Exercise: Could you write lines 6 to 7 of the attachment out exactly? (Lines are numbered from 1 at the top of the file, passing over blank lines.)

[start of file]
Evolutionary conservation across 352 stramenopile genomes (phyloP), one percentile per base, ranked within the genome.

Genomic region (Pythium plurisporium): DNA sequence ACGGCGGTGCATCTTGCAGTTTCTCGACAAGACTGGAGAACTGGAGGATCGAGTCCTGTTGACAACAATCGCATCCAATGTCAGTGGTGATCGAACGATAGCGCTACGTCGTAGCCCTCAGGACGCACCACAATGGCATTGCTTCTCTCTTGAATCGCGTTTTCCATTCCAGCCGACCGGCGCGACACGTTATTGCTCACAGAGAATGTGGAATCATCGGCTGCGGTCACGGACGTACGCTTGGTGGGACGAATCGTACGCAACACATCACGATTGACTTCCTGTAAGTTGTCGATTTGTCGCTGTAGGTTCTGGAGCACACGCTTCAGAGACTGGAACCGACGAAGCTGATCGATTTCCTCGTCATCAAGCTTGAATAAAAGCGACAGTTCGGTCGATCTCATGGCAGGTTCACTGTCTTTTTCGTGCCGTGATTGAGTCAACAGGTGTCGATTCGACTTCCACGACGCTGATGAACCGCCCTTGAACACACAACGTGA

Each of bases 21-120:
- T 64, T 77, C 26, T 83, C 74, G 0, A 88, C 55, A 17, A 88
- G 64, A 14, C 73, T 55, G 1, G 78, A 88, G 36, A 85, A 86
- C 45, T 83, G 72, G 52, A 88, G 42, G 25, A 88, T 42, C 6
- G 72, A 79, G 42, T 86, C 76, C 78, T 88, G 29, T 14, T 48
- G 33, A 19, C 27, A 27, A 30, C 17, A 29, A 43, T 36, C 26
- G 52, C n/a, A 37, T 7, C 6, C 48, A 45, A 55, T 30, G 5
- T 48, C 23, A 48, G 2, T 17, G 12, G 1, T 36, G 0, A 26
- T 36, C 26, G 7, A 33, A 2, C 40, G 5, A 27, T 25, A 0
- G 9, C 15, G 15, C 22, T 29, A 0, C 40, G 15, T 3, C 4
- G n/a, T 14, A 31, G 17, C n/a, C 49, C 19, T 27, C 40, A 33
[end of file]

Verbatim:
- C 45, T 83, G 72, G 52, A 88, G 42, G 25, A 88, T 42, C 6
- G 72, A 79, G 42, T 86, C 76, C 78, T 88, G 29, T 14, T 48